“There are clear signs that the Canadian housing market is softening,” according to a brief note released by CIBC today.
CIBC also says that the data suggests that “the surge in sales of high–end properties seen in early 2011 is unlikely to repeat—a factor that will work as a negative for prices in the near term. In fact, it is highly probable that the first quarter of 2012 will see the first year-over-year decline in prices since the recession.”
Although CIBC does not foresee a crash, they believe prices will level off in the near future and “start trending downward modestly.” Longer-term, as interest rates rise the most likely scenario is that prices will decline, “probably in the magnitude of 10%-15%.”
Indeed a softening in house prices in the next year or so is a necessary condition for such a soft-landing scenario. If the pace of house price increases accelerates during that period, then a year or two from now the likelihood of a violent price correction will be higher than it is now.
Read the research note here
TD foresees a similar pullback in house prices in today’s release as well:
Despite 2011 having had some nasty twists and turns for the global economy and financial markets, Canada’s housing market managed to turn out a respectable 2.2% gain in sales and 7.2% gain in prices relative to 2010. This speaks to both the relative stability of the Canadian economy and the confidence of Canadian consumers.
However, 2012 is likely going to be a bumpy ride as Canada is not without its share of headwinds going forward. The first half of this year will likely see housing activity pullback further from its current level alongside both global and domestic economic conditions, while the second half of the year is likely to see some improvement as those same factors improve.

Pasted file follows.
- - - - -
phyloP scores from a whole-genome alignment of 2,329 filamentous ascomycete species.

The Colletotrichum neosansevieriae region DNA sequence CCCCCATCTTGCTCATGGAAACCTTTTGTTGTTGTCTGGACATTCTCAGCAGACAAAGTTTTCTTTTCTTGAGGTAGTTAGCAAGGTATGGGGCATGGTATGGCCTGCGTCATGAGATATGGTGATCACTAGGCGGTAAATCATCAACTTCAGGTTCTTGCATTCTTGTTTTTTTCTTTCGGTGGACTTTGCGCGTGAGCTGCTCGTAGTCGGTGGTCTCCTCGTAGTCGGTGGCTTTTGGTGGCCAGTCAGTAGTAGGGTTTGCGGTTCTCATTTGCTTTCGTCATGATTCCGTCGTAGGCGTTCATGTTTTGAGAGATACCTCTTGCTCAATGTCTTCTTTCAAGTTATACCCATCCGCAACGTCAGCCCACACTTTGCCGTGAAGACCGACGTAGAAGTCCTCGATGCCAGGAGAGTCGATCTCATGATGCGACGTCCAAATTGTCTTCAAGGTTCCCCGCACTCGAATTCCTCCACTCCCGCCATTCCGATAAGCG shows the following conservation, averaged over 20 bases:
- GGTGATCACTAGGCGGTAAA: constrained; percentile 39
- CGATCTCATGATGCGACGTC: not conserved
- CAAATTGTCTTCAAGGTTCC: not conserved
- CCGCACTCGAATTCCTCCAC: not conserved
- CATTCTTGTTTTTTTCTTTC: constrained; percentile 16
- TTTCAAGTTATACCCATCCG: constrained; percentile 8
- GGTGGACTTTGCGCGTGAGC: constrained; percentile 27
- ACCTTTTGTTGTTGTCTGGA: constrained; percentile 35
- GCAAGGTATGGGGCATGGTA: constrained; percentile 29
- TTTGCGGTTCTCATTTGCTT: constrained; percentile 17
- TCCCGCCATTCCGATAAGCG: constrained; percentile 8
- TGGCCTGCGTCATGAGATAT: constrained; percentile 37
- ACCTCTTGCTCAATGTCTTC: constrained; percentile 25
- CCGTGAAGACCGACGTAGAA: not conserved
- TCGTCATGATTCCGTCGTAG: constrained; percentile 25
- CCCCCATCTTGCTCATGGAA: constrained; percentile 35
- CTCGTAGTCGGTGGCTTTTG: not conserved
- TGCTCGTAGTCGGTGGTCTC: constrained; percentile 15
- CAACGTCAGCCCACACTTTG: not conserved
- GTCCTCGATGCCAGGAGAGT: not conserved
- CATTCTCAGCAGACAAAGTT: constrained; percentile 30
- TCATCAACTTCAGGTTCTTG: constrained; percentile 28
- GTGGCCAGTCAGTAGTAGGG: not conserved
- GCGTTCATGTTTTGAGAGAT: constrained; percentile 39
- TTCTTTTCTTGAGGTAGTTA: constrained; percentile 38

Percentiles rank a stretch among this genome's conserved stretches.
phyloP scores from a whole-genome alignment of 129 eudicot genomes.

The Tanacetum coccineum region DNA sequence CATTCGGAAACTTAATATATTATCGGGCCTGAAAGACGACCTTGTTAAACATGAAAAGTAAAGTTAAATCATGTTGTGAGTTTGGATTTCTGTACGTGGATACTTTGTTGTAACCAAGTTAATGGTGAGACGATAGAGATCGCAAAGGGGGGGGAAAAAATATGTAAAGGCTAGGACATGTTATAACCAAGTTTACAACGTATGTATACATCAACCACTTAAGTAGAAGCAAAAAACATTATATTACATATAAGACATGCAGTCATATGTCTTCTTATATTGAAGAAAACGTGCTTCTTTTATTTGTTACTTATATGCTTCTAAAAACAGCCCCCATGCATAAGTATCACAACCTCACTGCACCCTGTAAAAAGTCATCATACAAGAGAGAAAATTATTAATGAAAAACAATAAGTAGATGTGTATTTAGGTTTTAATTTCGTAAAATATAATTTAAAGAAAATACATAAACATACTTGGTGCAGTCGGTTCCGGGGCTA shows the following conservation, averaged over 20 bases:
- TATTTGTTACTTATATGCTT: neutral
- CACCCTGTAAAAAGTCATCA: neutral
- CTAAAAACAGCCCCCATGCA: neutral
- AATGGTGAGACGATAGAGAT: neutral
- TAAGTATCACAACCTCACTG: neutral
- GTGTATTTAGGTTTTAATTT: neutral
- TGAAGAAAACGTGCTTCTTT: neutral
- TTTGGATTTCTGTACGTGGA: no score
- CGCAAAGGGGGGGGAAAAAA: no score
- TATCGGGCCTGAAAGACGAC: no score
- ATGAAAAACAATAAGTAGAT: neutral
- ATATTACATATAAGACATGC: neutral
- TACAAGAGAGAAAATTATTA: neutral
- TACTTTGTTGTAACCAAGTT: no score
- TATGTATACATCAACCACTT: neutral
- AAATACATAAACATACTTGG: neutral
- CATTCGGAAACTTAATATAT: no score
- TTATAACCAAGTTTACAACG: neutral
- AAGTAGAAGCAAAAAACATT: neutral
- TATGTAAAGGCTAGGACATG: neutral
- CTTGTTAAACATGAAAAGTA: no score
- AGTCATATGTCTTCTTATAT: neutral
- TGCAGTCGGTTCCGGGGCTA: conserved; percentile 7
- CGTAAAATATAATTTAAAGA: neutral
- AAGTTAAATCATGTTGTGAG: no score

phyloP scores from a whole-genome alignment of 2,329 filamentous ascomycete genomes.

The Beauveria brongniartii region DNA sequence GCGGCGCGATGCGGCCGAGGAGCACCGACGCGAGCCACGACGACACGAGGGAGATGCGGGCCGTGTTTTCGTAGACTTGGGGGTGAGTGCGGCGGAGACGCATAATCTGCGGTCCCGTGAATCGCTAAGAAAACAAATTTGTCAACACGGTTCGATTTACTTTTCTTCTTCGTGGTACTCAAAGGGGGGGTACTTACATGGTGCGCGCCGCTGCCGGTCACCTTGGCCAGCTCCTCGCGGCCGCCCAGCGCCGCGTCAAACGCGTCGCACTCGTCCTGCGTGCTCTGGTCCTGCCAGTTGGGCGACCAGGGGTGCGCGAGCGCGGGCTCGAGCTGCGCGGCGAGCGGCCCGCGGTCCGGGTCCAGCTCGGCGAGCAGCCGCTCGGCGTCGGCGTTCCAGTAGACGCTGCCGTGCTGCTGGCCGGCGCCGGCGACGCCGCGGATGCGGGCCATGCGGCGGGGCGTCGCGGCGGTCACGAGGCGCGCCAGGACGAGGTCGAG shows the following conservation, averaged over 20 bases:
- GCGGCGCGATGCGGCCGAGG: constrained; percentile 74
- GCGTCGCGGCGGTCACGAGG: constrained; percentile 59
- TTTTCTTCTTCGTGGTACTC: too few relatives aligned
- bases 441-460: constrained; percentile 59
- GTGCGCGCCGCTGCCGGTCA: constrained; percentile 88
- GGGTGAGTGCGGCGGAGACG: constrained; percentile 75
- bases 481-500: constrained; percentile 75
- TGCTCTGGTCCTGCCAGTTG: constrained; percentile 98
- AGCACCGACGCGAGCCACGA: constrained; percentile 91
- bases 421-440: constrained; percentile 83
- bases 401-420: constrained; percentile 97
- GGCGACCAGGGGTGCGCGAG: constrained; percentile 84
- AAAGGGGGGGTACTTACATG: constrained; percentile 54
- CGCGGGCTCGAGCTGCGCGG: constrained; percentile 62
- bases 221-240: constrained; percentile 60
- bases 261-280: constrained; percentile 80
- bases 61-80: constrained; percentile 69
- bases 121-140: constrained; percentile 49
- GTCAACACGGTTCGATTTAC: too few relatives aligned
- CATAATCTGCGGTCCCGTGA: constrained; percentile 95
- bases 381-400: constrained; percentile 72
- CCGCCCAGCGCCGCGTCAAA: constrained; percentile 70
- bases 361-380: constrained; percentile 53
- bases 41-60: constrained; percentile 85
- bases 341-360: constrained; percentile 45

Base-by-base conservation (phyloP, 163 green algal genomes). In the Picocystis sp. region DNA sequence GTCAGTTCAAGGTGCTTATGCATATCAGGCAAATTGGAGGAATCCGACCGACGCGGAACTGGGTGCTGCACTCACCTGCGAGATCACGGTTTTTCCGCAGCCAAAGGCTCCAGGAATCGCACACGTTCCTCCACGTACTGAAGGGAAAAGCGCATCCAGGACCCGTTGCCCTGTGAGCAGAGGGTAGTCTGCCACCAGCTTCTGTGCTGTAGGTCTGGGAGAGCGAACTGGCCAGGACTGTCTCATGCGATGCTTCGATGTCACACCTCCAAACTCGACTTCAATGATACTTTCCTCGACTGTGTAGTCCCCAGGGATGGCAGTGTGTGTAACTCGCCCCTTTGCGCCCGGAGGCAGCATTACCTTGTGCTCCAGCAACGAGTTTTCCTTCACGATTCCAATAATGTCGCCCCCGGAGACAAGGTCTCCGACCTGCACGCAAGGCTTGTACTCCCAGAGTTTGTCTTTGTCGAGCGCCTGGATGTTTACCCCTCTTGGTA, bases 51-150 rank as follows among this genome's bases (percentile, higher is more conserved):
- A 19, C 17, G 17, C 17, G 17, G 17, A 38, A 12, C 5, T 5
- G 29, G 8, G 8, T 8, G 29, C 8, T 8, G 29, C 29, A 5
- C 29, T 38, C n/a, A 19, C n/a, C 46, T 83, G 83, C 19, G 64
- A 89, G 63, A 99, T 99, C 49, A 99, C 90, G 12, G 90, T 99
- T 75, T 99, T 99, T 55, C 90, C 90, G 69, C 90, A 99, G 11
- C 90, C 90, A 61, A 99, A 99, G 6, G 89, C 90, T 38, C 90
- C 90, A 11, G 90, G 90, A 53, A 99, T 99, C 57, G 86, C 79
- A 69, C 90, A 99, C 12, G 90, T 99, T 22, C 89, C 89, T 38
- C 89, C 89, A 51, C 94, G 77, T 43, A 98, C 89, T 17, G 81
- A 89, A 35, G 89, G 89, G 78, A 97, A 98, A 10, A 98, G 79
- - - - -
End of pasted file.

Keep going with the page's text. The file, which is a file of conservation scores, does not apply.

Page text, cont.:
In general, the persistence of a low interest rate environment through 2012 should help keep the housing market aloft as buyers continue to take advantage of fresh lows in mortgage rates. However, this will only delay the inevitable as the normalization in interest rates in 2013, which will lead to a more sustained correction in both sales and prices
Read the report here
In BMO’s reporting of the latest housing sales stats, they find the housing market “is broadly balanced on a national basis. The supply of existing homes for sale is a fully unremarkable 5.8 months, and the ratio of new listings to sales is also well within long‐term norms.”
BMO predicts an uneventful “flat” year:
Debt‐heavy households are expected to curb their appetite for mortgages, pointing to some further moderation in housing in 2012. We look for both sales and prices to be roughly flat this year. That could be just what the policy doctor ordered, allowing incomes to catch up to higher prices.
Update: January 17, 2012
Here’s Scotia Capitals viewpoint in their latest housing news flash:
Historically low interest rates remain a powerful draw for Canadian homebuyers and real estate investors. Nonetheless, we expect the weakening trend in employment growth since the late summer could moderate demand somewhat in the coming months. With market conditions largely balanced, look for average home prices to be fairly flat in the year ahead.
The picture painted by the latest statistics on Canadian housing continues to be consistent with an overall market that is showing moderation on nearly all fronts. Home resales grew a little stronger (2.2%) than we expected (1.4%) last year but not dangerously so. At the end of 2011, the national and the vast majority of local markets remained balanced.
This is keeping price gains on a moderating path. The earlier troubling surge in prices in Vancouver is so far unwinding in an orderly fashion – although very strained affordability in this market will maintain intense stress on local homebuyers in the near term.
We expect that widespread moderation will be sustained in 2012. Our latest projections published in November call for minimal growth in both home resales (0.4%) and prices (0.5%) overall in Canada, with strength in markets such as Alberta and Saskatchewan more than offsetting some softening in British Columbia.
Their chart shows that Vancouver had the greatest annual price gain of +14.3%, while Edmonton prices were down -0.7%.